The term 'chaotic' is part of the alignment system in D&D. Within the alignment system, your personality and decision making is rated on two scales. One from good to evil, and the other from lawful to chaotic.From the D&D Player's Handbook (5e):
Lawful good (LG) creatures can be counted on to do
the right thing as expected by society. Gold dragons,
paladins, and most dwarves are lawful good.
Neutral good (NG) folk do the best they can to help
others according to their needs. Many celestials, some
cloud giants, and most gnomes are neutral good.
Chaotic good (CG) creatures act as their conscience
directs, with little regard for what others expect. Copper
dragons, many elves, and unicorns are chaotic good.
Lawful neutral (LN) individuals act in accordance
with law, tradition, or personal codes. Many monks and
some wizards are lawful neutral.
Neutral (N) is the alignment of those who prefer to
steer clear of moral questions and don’t take sides,
doing what seems best at the time. Lizardfolk, most
druids, and many humans are neutral.
Chaotic neutral (CN) creatures follow their whims,
holding their personal freedom above all else.
Many barbarians and rogues, and some bards, are
Lawful evil (LE) creatures methodically take what they
want, within the limits of a code of tradition, loyalty, or
order. Devils, blue dragons, and hobgoblins are lawful evil.
Neutral evil (NE) is the alignment of those who do
whatever they can get away with, without compassion or
qualms. Many drow, some cloud giants, and yugoloths
are neutral evil.
Chaotic evil (CE) creatures act with arbitrary
violence, spurred by their greed, hatred, or bloodlust.
Demons, red dragons, and orcs are chaotic evil.
Good and evil are fairly self-explanatory. Good characters are generally willing to make personal sacrifices for the benefit of others. Evil characters are usually willing to harm others for personal benefit. That is of course a simplification, but it gets across the main ideas.
Lawful means that the person is willing to follow laws and give up personal freedoms for the good of their society. Lawful characters tend to follow strict moral codes. Chaotic means that the person is unwilling to give up personal freedoms for the good of society. They do not want to follow laws or be restricted by social codes. Chaotic characters tend to act on a whim, with little regard for laws or codes of practice.
In reality, the system is seldom used by most DMs. Previous editions used it much more, for example in AD&D, there was a strict LG alignment restriction for paladins (which caused annoyed parties to call some characters 'lawful stupid'). In 5e, traps and the like can theoretically be triggered by certain alignments. I have used this, but I think I am in the minority here. For most people alignment is just used as a role-playing tool, and a way to gain inspiration.
In older editions, there used to be spells and other ways to identify alignment (such as detect alignment), but these no longer exist in 5th edition (the most recent version of the game). Alignment is still theoretically an objective quality, and something intrinsic in the universe. Most players, in my experience, tend to ignore it once they have chosen it.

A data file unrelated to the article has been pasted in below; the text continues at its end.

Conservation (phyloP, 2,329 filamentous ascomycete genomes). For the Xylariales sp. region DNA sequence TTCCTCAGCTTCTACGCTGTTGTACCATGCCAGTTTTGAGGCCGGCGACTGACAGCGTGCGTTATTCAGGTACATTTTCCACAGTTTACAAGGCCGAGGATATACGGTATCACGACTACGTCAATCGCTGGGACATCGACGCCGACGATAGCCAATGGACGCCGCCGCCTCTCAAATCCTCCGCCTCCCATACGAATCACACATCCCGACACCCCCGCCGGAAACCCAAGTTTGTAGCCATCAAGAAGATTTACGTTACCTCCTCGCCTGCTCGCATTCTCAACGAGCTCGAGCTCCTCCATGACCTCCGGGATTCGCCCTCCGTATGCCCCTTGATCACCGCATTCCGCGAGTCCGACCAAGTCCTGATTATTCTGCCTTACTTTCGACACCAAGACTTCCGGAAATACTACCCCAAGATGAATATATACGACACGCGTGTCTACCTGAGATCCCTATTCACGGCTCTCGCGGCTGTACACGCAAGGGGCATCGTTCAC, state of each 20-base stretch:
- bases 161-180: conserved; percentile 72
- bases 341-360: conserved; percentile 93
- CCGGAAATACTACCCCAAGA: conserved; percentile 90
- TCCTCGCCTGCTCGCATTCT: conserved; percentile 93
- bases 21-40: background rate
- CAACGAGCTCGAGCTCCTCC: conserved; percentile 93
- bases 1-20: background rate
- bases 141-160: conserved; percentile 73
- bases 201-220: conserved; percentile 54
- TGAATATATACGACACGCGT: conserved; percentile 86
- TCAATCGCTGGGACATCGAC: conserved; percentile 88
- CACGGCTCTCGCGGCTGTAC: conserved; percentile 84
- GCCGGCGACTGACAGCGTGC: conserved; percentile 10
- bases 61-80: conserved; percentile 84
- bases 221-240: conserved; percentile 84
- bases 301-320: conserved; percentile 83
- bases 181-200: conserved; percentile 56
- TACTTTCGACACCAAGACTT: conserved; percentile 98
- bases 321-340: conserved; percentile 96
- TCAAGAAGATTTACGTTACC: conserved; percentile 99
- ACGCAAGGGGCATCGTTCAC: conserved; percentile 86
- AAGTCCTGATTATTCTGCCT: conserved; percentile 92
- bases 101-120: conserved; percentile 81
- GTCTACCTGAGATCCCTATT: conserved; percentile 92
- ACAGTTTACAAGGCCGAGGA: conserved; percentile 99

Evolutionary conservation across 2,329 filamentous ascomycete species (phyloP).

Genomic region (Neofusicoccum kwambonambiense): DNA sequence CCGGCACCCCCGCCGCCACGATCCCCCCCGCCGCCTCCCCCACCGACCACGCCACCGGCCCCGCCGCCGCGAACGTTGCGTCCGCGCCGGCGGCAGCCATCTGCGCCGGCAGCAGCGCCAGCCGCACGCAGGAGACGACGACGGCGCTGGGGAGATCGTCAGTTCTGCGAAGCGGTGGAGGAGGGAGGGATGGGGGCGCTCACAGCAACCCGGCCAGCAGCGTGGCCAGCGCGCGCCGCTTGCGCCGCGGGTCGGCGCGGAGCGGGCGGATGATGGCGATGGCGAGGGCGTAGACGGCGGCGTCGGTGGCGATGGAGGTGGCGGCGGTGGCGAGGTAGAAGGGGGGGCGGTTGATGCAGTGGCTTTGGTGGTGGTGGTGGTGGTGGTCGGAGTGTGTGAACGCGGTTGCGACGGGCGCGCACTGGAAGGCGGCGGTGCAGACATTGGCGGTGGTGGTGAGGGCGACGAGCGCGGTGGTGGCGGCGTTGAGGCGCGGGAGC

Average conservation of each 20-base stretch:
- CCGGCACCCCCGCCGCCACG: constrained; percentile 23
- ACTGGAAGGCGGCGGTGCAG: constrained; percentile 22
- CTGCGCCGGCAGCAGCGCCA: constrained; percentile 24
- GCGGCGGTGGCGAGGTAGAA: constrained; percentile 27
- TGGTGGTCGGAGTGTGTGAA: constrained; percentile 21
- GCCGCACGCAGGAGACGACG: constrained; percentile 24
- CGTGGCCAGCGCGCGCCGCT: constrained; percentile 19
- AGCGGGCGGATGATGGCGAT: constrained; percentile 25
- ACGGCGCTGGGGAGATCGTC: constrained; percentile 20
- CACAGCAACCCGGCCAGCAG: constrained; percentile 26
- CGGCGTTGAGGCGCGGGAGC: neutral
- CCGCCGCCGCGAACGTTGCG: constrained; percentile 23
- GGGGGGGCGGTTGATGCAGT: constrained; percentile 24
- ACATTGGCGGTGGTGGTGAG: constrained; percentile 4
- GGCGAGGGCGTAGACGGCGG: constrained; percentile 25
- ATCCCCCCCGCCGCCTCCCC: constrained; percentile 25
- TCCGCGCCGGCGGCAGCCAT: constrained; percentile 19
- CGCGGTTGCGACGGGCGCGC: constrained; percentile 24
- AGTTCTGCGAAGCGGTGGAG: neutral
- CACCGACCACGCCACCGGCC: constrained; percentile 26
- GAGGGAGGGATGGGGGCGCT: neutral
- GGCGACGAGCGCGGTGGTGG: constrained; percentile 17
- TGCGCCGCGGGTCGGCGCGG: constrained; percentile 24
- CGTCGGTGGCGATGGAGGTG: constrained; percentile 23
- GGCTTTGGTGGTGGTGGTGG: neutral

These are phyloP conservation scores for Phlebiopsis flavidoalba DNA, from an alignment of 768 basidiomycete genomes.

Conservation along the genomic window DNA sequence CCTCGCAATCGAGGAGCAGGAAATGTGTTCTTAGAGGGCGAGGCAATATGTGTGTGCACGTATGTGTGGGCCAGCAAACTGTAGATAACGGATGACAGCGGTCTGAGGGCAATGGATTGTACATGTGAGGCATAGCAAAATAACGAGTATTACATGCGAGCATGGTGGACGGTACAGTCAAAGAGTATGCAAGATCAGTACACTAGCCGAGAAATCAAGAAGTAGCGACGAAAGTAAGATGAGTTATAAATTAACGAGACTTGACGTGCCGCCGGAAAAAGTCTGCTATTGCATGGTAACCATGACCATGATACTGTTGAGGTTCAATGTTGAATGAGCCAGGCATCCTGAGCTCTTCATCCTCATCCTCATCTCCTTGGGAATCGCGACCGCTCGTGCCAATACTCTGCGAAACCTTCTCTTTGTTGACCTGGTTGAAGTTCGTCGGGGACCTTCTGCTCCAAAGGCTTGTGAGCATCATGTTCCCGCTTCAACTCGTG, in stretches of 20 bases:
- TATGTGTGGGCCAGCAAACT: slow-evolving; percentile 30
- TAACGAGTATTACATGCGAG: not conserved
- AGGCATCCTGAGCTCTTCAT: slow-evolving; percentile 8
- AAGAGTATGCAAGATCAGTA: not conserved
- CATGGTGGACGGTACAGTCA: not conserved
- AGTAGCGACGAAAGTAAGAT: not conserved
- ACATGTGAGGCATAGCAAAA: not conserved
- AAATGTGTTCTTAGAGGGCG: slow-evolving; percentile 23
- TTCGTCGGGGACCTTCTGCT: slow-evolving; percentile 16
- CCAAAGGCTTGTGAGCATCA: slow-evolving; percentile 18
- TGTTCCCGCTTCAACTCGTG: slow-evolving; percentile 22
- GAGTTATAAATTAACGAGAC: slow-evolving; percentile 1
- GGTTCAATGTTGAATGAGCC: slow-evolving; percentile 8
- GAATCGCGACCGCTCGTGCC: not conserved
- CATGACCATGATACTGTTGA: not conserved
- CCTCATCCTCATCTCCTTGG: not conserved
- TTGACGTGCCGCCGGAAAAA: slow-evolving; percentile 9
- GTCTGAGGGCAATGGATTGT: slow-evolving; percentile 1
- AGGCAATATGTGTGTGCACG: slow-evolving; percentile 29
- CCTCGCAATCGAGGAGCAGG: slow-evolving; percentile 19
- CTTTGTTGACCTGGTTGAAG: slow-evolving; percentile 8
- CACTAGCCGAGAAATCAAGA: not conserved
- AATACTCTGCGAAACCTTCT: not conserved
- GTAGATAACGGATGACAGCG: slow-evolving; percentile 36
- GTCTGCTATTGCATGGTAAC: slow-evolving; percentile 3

A full history of the alignment system would be far beyond the scope of this format, but I shall try to provide a brief history of the term 'chaotic', by writing a summary of each edition's definition.
OD&D Basic Rules Book (red book) Chaos is the opposite of law. It is the belief that life is random, and that chance and luck rule the world. Laws are made to be broken, as long as the person can get away with it. The individual is more important than the group. Chaotic creatures often act on whims, and cannot be trusted. Chaotic behaviour is usually the same behaviour that can be called "evil" (!).
AD&D Player's Handbook No specific definition for 'chaos', but we can gleam the following from the list of alignments: Chaotic creatures view randomness and disorder as the way of the universe, and believe in personal freedom above law and order.
2e AD&D Player's Handbook The believers in chaos hold that there is no preordained order or careful balance of forces in the universe. Chaotics can be hard to govern as a group, since they place their own needs and desires above those of society.
3.5e Player's Handbook “Chaos” implies freedom, adaptability, and flexibility. On the downside, chaos can include recklessness, resentment toward legitimate authority, arbitrary actions, and irresponsibility. Those who promote chaotic behavior say that only unfettered personal freedom allows people to express themselves fully and lets society benefit from the potential that its individuals have within them.
4e Player's Handbook In 4e, the alignment system was drastically simplified to only include Lawful Good, Good, Unaligned, Evil, and Chaotic Evil. Chaotic essentially became a more random evil alignment, described as 'Entropy and destruction' rather than 'Tyranny and hatred' (for evil).
4e Essentials Retained the simplified alignment system. Chaotic evil is summarised as: "I don't care what I have to do to get what I want.' This was opposed to: 'It is my right to claim what other's possess.' (for evil).
5e Player's Handbook See descriptions above.
It is clear from this that, with the exception of 4e, the editions have pretty much agreed that chaos is the belief that life is governed by chance, and that we should disregard laws. In this sense, the meaning of this alignment has not changed much, but its usage has changed significantly.
As an addendum, I recommend these two articles by the Angry GM on alignment and its usage:
You might also want to read about the history of the alignment system.